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This was supposed to be the political bargain: a pipeline to tidewater in exchange for a climate-change plan. Both Justin Trudeau and Rachel Notley sold that deal to voters.

There were always two problems with it. One was that not everyone who supported the politicians bought both sides of the bargain: Many environmentalists, for example, never accepted the pipeline. The other was that opposition to each pipeline is as much about local objections as greenhouse gas emissions, so Mr. Trudeau must spend political capital to deliver one. And the question is where it will cost the most – in B.C. or Quebec?

But make no mistake, Mr. Trudeau must deliver. Though many don't believe it, Mr. Trudeau's Liberal government has always seen a pipeline as a political imperative. And the pipeline-for-climate-action deal really is the political bargain now.

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Both Mr. Trudeau and especially Ms. Notley campaigned arguing that pipelines had been blocked because of Canada's dirty reputation for environmental inaction, and that could be cleaned up. But Mr. Trudeau also declared it a prime minister's duty to get Canadian resources – oil – to market.

Ms. Notley has recently made the other side of the calculation explicit, too: She warned federal New Democrats that if a pipeline is blocked, the Alberta NDP will lose to conservatives who would oppose her climate-change plan.

In other words, pipelines can only win political support if there are plans to reduce greenhouse gas emissions, and plans to reduce emissions can only get support if there's a pipeline.

That's rhetoric. But the rhetoric is probably becoming reality. It is hard to imagine Ms. Notley winning re-election if she regulates emissions but doesn't get a pipeline. It's harder to imagine her opponents, or successors, sticking with anything like her climate program if that promised reward, a pipeline, is rejected.

In Alberta, the notion that a pipeline to tidewater is desperately needed is now deeply ingrained. It's not just about capacity to transport bitumen – it's perceived as a matter of fairness, and seen as a way to break out of the U.S. market, where Alberta oil is bought at a discount by a buyer who controls the price.

So Alberta's buy-in for greenhouse gas reductions seems to depend on pipeline plans. And Mr. Trudeau's hopes for a national climate plan – and his promise that the oil business and climate action can fit together – depend on Ms. Notley's.

For many environmentalists, any pipeline means more emissions. But Pembina Institute executive director Ed Whittingham argues that Ms. Notley's plan was a big step, and provides certainty by setting a cap on Alberta's emissions. Pipeline or not, the cap will be the same. "Look at what would happen in the absence of that limit," Mr. Whittingham said.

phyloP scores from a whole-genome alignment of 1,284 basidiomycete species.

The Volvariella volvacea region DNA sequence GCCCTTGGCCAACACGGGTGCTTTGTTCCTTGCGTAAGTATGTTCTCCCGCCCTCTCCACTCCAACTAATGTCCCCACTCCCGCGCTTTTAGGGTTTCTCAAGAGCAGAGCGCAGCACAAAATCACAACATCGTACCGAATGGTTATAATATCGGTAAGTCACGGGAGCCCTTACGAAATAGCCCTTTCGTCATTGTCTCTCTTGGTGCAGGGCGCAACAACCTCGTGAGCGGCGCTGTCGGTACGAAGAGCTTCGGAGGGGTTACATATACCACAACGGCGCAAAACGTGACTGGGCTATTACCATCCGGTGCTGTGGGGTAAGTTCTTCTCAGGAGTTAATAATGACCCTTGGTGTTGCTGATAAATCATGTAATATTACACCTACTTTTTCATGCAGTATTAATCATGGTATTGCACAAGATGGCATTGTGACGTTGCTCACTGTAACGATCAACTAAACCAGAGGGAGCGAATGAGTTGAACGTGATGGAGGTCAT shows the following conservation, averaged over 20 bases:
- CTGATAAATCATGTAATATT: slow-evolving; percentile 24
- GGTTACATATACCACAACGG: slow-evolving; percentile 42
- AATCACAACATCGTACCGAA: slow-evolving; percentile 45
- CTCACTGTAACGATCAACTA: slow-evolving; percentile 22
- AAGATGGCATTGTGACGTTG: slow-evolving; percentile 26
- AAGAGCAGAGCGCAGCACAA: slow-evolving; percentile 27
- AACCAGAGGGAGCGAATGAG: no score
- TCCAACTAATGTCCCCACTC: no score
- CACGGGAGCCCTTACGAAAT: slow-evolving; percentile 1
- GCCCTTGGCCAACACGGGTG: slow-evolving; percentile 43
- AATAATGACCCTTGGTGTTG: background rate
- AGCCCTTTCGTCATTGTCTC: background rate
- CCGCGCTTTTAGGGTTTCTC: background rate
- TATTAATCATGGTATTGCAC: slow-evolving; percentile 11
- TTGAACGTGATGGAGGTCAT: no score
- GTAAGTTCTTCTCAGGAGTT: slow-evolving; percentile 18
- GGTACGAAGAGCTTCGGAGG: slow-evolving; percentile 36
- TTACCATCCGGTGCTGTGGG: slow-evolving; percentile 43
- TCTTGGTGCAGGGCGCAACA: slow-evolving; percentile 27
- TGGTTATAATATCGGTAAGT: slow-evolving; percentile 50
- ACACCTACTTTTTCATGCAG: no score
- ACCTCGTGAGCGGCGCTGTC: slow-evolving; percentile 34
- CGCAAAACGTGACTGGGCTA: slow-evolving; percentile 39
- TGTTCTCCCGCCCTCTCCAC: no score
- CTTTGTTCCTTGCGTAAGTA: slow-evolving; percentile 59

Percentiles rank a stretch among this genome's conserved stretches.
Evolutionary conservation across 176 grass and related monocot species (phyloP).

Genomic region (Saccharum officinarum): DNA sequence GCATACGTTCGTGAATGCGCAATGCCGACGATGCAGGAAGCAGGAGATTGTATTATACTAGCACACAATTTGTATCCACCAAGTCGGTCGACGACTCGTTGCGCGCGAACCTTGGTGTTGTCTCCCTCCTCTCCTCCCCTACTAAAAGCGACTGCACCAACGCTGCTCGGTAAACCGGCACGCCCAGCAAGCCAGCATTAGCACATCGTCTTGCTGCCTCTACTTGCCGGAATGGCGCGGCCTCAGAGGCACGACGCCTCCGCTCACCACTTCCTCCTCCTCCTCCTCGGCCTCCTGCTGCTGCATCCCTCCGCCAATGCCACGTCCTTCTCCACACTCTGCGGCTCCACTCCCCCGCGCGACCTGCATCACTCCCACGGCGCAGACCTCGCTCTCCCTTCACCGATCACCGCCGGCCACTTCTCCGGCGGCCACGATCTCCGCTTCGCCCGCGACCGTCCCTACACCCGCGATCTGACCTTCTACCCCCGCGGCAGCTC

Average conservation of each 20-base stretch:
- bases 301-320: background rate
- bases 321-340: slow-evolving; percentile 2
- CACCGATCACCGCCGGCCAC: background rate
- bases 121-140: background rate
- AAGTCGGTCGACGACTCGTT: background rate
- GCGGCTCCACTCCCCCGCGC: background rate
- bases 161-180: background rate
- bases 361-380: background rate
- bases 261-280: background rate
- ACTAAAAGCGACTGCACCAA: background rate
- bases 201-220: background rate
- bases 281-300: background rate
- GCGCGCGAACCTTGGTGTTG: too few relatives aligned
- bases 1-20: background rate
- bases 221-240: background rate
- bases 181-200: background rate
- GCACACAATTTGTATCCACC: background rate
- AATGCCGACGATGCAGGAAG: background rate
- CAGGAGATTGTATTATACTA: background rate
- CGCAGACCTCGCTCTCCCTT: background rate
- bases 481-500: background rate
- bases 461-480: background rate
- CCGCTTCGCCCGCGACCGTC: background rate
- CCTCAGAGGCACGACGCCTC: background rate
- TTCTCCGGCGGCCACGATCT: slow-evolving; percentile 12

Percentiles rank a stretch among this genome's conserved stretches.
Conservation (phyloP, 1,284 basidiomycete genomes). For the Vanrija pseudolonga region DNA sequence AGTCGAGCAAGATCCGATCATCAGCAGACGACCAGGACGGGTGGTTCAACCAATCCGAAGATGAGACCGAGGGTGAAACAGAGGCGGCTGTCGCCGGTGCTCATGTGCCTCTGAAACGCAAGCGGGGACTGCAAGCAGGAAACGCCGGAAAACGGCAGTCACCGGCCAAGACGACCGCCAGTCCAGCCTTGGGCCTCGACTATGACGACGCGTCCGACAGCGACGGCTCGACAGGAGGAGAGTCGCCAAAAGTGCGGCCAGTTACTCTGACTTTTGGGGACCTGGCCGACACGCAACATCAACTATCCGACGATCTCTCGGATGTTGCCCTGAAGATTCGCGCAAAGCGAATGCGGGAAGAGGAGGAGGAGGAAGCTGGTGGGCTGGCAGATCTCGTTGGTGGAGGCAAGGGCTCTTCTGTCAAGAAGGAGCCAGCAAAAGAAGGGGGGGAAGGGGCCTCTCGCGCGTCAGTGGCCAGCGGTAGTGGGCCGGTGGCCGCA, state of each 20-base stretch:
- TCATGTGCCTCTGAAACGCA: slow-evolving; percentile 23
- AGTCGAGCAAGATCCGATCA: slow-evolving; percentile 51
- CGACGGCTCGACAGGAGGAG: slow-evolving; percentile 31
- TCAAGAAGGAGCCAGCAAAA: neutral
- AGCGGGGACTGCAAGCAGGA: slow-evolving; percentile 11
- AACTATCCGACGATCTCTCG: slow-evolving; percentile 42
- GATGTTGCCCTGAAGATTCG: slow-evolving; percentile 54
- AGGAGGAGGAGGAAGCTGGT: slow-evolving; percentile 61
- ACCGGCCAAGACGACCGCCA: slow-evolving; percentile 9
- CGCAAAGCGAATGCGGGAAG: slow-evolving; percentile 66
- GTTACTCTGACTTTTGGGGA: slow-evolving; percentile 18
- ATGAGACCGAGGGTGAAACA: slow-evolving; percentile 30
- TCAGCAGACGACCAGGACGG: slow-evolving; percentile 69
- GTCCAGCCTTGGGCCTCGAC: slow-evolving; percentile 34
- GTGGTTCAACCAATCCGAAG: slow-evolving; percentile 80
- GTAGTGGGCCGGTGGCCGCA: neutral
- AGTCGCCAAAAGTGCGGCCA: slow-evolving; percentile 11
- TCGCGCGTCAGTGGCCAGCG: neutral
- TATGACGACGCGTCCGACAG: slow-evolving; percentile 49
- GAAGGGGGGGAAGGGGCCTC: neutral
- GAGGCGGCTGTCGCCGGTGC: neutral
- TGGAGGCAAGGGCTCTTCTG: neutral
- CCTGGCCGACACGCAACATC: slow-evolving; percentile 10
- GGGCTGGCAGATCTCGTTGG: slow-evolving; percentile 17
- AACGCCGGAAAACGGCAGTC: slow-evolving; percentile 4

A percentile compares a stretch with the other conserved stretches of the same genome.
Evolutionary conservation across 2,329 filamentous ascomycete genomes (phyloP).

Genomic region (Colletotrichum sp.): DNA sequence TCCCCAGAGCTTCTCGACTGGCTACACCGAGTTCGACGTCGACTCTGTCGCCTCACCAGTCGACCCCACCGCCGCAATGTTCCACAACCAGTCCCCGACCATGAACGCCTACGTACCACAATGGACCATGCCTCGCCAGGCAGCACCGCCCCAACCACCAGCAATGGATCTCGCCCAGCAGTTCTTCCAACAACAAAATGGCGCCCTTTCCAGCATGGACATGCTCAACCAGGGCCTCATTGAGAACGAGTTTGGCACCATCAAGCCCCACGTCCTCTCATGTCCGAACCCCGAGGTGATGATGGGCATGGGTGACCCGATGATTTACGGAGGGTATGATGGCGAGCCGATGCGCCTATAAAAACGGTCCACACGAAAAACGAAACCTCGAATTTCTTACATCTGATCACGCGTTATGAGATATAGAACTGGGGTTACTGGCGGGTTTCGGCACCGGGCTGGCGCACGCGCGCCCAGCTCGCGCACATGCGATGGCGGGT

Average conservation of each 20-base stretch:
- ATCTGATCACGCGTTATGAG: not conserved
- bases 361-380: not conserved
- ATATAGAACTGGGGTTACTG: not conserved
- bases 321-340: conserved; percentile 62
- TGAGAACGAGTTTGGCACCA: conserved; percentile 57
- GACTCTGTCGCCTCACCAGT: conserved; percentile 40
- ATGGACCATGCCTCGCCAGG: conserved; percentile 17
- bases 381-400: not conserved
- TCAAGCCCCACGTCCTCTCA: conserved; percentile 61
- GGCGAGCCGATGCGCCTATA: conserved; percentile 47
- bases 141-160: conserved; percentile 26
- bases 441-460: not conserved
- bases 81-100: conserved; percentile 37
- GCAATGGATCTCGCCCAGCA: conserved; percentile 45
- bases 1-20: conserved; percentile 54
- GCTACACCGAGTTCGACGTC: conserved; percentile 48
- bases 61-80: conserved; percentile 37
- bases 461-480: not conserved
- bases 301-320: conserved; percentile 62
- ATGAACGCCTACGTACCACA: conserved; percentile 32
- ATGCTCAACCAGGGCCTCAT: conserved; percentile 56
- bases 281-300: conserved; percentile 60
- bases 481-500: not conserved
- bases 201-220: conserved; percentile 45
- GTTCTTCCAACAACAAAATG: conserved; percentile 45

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That won't convince everyone, but most Canadians would probably accept it: Mr. Trudeau could justify the idea that one pipeline won't cripple the climate. The question is where.

The proposed Northern Gateway pipeline to Kitimat, B.C., has been approved, but with 209 conditions – and Mr. Trudeau has opposed its route and promised a tanker ban off northern B.C. There's been recent talk about a change of route, but it would take a spectacular flip-flop for Mr. Trudeau to allow it.

The twinning of Kinder Morgan's Trans Mountain pipeline to Burnaby, B.C., is up for approval next, and it has the advantage of following a route that's mostly in use already. But it faces intense opposition from Vancouver-area residents who fear a seven-fold increase in tanker traffic – including from Vancouver Mayor Gregor Robertson, a Trudeau government ally. Approving it probably means offending a lot of Liberal voters.

And then there's Energy East, with a route that would run to Saint John, and notably across Quebec, where 82 mayors have objected. Polls suggest it's unpopular. But the objections aren't as intensely focused as among those Vancouverites who don't want more tankers; they are a mix of local concerns about leaks, and general concerns about climate. Some Liberals think they can be assuaged with concessions from the promoter and a public campaign. But the party now has 40 seats in Quebec, and it's a risk.

But Mr. Trudeau can't afford to make it a question about whether he'll approve a pipeline. That's a political bargain he's already made, and the question is where he pays the price.

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